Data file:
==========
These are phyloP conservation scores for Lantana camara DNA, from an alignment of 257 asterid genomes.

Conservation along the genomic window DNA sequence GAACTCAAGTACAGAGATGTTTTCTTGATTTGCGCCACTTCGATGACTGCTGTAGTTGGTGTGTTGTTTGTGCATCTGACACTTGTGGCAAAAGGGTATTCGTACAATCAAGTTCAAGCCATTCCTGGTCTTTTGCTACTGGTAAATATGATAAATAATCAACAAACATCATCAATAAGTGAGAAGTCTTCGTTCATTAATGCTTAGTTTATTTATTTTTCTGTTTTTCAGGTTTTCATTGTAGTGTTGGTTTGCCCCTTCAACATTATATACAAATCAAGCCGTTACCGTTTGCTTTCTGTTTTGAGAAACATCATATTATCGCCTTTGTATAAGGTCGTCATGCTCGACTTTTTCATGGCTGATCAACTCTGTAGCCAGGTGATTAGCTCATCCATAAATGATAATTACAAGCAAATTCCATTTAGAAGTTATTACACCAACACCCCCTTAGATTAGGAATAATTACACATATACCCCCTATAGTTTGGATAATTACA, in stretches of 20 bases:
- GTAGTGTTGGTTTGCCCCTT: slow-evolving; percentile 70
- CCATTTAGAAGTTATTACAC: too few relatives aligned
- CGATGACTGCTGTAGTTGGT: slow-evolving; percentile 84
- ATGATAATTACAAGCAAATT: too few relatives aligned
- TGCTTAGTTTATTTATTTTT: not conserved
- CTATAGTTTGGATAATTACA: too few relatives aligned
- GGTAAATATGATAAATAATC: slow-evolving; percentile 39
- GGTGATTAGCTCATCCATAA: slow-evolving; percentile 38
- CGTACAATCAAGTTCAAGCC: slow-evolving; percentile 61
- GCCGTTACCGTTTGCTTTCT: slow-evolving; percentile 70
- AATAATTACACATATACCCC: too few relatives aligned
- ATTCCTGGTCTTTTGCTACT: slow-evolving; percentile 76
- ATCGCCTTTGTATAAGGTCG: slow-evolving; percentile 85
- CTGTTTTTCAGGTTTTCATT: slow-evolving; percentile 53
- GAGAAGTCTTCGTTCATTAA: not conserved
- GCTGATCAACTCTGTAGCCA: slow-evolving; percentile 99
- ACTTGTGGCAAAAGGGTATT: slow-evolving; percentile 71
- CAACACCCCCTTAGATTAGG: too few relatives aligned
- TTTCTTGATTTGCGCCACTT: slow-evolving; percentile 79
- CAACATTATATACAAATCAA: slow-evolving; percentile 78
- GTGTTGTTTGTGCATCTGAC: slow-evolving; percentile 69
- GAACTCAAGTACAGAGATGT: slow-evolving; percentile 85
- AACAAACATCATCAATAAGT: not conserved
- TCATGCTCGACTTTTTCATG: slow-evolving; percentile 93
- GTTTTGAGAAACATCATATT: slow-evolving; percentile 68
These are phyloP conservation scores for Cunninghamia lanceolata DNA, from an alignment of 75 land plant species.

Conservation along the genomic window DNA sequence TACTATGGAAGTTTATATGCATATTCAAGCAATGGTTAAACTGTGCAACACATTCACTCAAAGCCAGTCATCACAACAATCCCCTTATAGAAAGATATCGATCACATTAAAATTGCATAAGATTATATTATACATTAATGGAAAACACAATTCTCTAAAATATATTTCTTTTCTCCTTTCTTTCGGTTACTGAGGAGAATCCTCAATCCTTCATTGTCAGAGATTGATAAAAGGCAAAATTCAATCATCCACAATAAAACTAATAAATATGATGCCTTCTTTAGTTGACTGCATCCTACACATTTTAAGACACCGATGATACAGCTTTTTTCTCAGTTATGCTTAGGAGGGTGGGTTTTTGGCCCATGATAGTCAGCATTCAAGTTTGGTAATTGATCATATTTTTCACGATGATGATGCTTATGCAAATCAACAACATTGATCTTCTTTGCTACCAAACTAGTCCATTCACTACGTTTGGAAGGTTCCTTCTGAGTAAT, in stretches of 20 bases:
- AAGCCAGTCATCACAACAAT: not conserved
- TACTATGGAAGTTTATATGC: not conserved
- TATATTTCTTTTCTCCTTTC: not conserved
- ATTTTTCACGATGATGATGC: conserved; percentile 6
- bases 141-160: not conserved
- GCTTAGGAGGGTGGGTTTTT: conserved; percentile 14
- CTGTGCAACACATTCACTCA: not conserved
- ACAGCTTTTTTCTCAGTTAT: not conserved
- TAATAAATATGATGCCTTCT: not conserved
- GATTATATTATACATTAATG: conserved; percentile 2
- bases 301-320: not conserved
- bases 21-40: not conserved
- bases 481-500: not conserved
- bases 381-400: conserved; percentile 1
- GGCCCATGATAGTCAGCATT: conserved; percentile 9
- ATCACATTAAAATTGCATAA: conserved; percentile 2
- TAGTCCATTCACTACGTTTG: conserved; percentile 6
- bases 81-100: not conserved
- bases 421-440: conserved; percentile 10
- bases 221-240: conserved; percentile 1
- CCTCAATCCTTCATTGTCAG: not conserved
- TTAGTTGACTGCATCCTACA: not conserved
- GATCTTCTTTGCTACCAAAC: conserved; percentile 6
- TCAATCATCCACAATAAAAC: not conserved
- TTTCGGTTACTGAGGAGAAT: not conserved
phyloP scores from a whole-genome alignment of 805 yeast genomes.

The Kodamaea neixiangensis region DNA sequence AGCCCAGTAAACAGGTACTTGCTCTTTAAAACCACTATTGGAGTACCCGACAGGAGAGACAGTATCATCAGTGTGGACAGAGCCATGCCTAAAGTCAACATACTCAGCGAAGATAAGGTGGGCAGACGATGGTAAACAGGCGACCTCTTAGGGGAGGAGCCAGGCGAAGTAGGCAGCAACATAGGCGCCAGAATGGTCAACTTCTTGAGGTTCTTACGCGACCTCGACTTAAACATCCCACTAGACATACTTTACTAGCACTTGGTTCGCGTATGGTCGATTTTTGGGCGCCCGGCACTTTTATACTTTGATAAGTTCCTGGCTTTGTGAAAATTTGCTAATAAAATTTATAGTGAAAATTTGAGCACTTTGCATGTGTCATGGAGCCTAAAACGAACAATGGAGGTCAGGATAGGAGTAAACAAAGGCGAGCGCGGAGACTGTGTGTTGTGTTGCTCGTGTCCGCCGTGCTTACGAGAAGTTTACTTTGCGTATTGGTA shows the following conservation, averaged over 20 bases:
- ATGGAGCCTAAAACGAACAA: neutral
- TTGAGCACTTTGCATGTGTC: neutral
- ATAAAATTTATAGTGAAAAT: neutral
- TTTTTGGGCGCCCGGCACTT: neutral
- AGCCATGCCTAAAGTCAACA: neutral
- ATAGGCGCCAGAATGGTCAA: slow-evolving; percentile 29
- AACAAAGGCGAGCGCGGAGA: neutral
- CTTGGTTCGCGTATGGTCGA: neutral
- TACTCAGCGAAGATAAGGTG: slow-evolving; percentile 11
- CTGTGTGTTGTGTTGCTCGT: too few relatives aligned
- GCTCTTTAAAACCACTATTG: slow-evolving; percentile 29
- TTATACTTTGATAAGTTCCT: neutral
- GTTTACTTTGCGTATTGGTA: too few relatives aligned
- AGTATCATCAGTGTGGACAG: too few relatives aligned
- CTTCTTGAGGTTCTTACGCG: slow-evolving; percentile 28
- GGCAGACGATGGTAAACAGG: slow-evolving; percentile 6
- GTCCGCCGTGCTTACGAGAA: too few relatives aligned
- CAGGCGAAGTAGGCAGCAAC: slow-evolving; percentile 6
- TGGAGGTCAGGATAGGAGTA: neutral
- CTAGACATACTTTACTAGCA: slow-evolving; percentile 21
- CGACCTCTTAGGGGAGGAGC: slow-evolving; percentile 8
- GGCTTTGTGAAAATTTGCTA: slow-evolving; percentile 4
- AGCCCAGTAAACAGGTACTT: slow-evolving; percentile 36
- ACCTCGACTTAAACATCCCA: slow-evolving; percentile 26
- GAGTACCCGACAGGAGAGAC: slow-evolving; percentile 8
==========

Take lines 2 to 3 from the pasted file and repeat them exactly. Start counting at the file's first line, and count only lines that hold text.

Conservation along the genomic window DNA sequence GAACTCAAGTACAGAGATGTTTTCTTGATTTGCGCCACTTCGATGACTGCTGTAGTTGGTGTGTTGTTTGTGCATCTGACACTTGTGGCAAAAGGGTATTCGTACAATCAAGTTCAAGCCATTCCTGGTCTTTTGCTACTGGTAAATATGATAAATAATCAACAAACATCATCAATAAGTGAGAAGTCTTCGTTCATTAATGCTTAGTTTATTTATTTTTCTGTTTTTCAGGTTTTCATTGTAGTGTTGGTTTGCCCCTTCAACATTATATACAAATCAAGCCGTTACCGTTTGCTTTCTGTTTTGAGAAACATCATATTATCGCCTTTGTATAAGGTCGTCATGCTCGACTTTTTCATGGCTGATCAACTCTGTAGCCAGGTGATTAGCTCATCCATAAATGATAATTACAAGCAAATTCCATTTAGAAGTTATTACACCAACACCCCCTTAGATTAGGAATAATTACACATATACCCCCTATAGTTTGGATAATTACA, in stretches of 20 bases:
- GTAGTGTTGGTTTGCCCCTT: slow-evolving; percentile 70